Inmate charged in fatal 'Angel of Death' prison beating
TOLEDO, Ohio (AP) — An inmate serving time for a series of burglaries was charged Friday in the fatal 2017 prison beating of a serial killer who was dubbed the "Angel of Death" after he admitted killing three dozen hospital patients in Ohio and Kentucky.
The indictment comes two years after Donald Harvey died following the attack in his prison cell at the state prison in Toledo.
The former nurse's aide was serving multiple life sentences after admitting in 1987 to killing to killing 37 people during the 1970s and '80s, mostly while he worked as a nurse's aide at hospitals in Cincinnati and London, Kentucky.
He later claimed he was responsible for killing 18 others while working at the Veterans Administration Medical Center in Cincinnati.
Many of his victims were chronically ill patients, and he claimed he was trying to end their suffering.
A grand jury in Toledo indicted James Elliott, 44, on charges that include aggravated murder, felonious assault, possession of a deadly weapon and tampering with evidence.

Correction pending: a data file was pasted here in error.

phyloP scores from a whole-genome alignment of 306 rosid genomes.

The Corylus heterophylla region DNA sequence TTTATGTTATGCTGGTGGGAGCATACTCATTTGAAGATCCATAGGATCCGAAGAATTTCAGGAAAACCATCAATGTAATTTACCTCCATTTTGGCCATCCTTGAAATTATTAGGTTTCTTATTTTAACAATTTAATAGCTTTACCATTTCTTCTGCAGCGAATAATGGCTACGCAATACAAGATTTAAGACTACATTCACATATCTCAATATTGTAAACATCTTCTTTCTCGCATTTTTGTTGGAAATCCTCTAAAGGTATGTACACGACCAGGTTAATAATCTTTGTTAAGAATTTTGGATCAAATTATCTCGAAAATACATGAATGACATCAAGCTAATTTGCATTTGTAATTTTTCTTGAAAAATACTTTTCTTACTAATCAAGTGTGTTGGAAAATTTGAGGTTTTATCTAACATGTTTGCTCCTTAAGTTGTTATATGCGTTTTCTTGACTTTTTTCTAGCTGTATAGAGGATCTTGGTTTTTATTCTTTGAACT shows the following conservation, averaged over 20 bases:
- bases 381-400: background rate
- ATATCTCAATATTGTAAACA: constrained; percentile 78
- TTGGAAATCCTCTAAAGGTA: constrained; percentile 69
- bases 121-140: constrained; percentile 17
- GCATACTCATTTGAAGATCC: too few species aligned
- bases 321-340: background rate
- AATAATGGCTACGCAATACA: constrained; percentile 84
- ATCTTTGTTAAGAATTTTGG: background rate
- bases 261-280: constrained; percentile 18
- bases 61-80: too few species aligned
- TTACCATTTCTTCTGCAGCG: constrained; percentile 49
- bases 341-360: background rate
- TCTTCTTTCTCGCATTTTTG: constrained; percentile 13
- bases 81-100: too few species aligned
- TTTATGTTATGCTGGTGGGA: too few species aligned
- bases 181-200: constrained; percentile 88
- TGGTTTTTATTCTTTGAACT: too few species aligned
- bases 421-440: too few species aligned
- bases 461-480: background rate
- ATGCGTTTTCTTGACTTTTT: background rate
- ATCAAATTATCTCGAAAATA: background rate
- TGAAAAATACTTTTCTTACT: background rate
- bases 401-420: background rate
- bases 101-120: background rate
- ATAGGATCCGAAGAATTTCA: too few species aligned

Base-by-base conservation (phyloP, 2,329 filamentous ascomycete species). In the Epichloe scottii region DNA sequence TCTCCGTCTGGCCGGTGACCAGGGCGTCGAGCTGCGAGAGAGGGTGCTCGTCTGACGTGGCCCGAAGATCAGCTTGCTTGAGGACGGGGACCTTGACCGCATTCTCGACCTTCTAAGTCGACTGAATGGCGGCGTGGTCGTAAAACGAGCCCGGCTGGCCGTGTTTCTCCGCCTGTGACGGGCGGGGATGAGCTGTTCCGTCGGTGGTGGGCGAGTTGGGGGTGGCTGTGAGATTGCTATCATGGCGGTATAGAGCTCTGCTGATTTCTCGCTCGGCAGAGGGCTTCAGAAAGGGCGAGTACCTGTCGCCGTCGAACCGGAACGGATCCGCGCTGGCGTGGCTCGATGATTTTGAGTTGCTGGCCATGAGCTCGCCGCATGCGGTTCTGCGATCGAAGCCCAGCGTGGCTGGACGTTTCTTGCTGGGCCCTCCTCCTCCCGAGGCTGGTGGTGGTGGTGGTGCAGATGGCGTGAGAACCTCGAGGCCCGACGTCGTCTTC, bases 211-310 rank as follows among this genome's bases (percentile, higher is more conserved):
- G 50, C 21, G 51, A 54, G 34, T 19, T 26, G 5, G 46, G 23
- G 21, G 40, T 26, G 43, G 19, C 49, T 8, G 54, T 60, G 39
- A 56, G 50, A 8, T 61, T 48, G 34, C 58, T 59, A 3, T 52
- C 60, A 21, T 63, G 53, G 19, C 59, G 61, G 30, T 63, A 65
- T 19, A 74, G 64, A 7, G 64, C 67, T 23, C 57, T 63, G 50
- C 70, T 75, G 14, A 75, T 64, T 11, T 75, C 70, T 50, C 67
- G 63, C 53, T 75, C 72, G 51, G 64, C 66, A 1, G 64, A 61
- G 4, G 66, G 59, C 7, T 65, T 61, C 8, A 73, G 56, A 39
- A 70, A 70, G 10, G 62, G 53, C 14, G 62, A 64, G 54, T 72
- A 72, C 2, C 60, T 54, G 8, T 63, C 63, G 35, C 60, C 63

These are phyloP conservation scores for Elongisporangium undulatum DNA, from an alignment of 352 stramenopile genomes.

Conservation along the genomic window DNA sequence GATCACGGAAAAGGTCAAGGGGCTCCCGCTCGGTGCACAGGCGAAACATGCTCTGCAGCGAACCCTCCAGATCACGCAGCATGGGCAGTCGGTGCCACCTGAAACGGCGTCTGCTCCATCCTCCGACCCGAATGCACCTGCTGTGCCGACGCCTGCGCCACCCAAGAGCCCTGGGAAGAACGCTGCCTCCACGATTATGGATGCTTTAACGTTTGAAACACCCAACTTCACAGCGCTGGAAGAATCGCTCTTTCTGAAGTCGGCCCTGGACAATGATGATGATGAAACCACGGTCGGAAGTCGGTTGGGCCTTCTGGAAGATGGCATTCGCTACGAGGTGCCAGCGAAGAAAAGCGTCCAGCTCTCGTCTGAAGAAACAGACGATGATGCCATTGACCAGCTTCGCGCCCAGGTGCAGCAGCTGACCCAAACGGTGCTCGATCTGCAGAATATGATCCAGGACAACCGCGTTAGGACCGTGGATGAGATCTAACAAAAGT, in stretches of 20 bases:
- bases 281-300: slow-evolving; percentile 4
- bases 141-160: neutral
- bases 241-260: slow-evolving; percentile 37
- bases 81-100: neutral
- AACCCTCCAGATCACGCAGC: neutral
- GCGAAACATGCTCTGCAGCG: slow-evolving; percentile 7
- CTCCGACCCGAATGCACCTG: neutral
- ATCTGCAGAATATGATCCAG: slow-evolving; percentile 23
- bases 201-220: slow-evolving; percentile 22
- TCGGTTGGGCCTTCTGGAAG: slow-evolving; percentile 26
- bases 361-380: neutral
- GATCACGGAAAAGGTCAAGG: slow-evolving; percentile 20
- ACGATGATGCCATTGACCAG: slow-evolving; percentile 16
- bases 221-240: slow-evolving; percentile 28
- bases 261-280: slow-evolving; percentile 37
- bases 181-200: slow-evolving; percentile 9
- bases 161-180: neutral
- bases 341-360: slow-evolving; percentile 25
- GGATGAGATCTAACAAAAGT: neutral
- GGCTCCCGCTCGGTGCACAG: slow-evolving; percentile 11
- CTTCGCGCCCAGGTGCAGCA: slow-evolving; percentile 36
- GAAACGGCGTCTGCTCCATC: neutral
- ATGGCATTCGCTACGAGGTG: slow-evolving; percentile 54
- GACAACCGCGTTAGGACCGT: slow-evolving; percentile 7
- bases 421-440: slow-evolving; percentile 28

Court records don't indicate whether Elliott has an attorney to speak for him. He has been in prison since 2006 and later was convicted of trying to get a dangerous weapon and felonious assault while behind bars.
A union representing corrections officers said after the attack in March 2017 that the suspect and Harvey were in a protective custody unit together.
Months later, Elliott sent letters to The Blade newspaper in Toledo saying that he punched and stomped Harvey in his cell. He said he grew up in Kentucky near some relatives of Harvey's victims, the newspaper reported.
Elliott was transferred from the Toledo prison not long after the 64-year-old Harvey died, but investigators said at the time that they were in no hurry to file charges because the suspect already was in prison.
Harvey had told his former attorney he began killing his patients in 1970.
He used arsenic and cyanide to poison most of his victims, often putting it in the hospital food he served them, prosecutors said. Some were suffocated when he let their oxygen tanks run out.
Twenty-one of the people Harvey killed were patients at the former Drake Memorial Hospital in Cincinnati, where he worked as a nurse's assistant.
He was caught after a medical examiner smelled cyanide while performing an autopsy on a victim.
Harvey told a newspaper after he pleaded guilty to avoid the death penalty that he liked the control of determining who lived and died.